New Delhi: Come November and Delhi will turn into an intellectual delight for readers who like to immerse their souls into the rustic writings of India and its multiple languages. A festival that celebrates Indian writings and their very own Shakespeares and Spencers is returning to the capital for a second time, a year after it debuted and charmed its way into the hearts of many people.
A 'Samanvay' of Indian diversity, the festival will bring together a host of literary figures who will not only discuss the trends in the world of Indian languages, but interestingly also focus deeply on the significance of our dialects.
Those in attendance include luminaries like Hindi doyen Ashok Vajpeyi, Malayalam great K Satchidanandan, Rajasthani writer-poet Arjun Deo Charan, and several others like Sitanshu Yashaschandra, Arun Kamal and Alok Rai among others.
A festival that celebrates Indian writings and their very own Shakespeares and Spencers is returning to the capital for a second time, a year after it debuted and charmed its way into the hearts of many people.
While a lot is written and discussed in elite circles and the media about the trends and currents in English writing, Indian languages generally struggle for space and visibility. So do the writers of regional languages. By giving them a central space, this festival aims to bridge this gap.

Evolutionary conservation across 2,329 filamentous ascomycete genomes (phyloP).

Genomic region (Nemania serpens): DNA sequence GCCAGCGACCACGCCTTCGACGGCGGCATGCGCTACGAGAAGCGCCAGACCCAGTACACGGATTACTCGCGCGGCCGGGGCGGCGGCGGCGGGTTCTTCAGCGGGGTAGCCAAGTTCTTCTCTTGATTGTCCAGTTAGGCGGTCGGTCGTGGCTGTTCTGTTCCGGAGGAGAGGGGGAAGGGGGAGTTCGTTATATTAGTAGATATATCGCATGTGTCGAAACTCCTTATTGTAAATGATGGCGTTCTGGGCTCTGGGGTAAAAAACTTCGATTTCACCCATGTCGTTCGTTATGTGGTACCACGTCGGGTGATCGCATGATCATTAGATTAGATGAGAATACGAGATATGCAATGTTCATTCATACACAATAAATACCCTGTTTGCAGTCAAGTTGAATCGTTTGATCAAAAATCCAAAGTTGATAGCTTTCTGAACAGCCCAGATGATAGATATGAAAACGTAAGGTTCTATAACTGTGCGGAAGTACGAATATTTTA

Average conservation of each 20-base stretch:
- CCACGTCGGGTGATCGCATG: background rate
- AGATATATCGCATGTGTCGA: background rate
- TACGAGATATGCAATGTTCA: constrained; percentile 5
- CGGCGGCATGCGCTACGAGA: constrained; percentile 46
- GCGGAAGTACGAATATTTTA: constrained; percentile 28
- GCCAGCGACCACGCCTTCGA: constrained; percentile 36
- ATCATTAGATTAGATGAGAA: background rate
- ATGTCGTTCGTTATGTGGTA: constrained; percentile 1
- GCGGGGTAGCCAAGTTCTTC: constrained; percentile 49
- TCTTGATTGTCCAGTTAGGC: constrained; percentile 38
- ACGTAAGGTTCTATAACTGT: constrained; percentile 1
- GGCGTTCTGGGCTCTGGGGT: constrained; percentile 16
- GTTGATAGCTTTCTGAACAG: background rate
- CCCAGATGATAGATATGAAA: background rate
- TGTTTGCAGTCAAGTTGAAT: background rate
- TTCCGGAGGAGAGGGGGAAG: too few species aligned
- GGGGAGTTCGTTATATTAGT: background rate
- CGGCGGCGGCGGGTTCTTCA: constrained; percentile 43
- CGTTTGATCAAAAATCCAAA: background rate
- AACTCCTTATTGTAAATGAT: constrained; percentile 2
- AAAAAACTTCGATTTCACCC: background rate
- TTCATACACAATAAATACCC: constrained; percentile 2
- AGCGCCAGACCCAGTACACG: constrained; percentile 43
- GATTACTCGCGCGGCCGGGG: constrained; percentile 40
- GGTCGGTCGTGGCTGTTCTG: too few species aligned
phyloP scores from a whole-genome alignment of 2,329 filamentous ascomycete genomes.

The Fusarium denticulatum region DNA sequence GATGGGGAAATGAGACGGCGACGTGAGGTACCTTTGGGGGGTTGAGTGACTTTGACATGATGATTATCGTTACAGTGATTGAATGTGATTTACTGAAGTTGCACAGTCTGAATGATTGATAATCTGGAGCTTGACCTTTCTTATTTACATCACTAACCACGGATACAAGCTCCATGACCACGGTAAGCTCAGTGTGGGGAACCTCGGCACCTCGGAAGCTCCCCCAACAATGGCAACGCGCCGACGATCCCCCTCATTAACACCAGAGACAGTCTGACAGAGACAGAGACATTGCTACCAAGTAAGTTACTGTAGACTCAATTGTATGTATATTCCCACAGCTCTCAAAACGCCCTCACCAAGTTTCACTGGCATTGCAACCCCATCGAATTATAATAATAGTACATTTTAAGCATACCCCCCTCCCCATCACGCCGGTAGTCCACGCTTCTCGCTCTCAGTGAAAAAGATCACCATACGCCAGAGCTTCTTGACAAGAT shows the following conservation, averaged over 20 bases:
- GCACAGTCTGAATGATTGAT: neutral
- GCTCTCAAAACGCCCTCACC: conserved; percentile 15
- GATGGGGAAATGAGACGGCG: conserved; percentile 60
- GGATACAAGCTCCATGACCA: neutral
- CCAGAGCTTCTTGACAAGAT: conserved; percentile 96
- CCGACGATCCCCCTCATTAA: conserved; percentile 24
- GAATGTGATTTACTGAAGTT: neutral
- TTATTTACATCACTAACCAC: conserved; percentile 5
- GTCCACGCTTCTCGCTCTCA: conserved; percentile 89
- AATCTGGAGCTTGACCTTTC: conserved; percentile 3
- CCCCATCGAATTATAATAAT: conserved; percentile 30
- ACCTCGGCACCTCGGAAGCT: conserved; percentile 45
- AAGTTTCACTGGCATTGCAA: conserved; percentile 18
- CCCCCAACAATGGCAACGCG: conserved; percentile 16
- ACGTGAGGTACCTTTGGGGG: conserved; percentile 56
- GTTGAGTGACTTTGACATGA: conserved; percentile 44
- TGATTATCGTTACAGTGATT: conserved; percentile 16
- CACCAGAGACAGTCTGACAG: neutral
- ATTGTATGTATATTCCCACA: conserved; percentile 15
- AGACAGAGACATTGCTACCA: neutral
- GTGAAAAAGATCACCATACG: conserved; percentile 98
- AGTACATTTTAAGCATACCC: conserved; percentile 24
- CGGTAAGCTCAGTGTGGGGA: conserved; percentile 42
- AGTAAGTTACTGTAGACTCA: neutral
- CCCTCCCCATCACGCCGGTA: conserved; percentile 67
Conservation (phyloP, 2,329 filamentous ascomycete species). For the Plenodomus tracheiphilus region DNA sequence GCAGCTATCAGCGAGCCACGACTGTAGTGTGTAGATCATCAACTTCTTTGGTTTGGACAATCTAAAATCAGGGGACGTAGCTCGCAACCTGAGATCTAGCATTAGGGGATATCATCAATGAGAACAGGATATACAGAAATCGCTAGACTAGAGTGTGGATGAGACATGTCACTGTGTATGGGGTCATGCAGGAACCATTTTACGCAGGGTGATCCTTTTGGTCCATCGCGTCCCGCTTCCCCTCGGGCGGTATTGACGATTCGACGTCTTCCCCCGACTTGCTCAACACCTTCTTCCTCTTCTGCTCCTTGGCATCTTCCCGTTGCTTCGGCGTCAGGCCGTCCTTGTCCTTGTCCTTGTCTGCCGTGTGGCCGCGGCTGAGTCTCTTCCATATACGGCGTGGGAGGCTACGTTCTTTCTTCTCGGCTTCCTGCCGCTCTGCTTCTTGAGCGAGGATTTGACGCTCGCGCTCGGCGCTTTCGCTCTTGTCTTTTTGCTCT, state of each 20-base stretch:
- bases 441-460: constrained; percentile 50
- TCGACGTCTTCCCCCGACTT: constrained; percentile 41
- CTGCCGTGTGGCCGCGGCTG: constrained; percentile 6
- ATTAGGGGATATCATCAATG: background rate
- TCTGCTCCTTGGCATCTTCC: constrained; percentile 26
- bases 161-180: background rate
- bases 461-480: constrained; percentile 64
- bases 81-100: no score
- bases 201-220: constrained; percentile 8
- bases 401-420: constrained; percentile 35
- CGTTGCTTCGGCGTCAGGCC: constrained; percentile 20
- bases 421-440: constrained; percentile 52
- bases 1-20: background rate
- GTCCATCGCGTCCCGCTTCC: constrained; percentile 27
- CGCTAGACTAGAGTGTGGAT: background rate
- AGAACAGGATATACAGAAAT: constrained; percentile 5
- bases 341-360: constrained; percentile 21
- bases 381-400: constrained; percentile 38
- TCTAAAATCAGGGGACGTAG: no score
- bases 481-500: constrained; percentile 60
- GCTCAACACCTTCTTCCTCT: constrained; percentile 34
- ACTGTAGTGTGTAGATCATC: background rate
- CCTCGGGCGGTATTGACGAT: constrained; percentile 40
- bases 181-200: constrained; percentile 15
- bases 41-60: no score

"Our focus is to connect literature to the masses but concentrate on Indian languages which are producing writers of great calibre, who are unfortunately not getting the right kind of visibility and attention," festival curator Satyanand Nirupam told PTI in the middle of hectic arrangements for the three-day event beginning November 2.
"It is not that we have any bitterness towards writers in English or their work. Our effort is to make sure that as we recognise works of art and literature, the justifiable pride we take in our own languages which have a very rich heritage, should not be forgone," he said.
The marginalisation of Indian language writers is not the only undercurrent that runs through the festival and its raison de'tre. The value of dialects that are losing hold in a fast urbanising society is another theme that finds resonance.
The festival, that is hosted by the India Habitat Centre, revolves this year around the theme of 'Boli-Bani–Bhasha' or the interconnectedness between languages and its dialects, which are aplenty in India. "Last year, our focus was on Indian literature. This time we are taking it ahead to its roots, its components and the forms of its expression, its dialects," Nirupam said. In a country as large as India, for every given language, at any given time, there are different trends and currents that can be identified in its writings.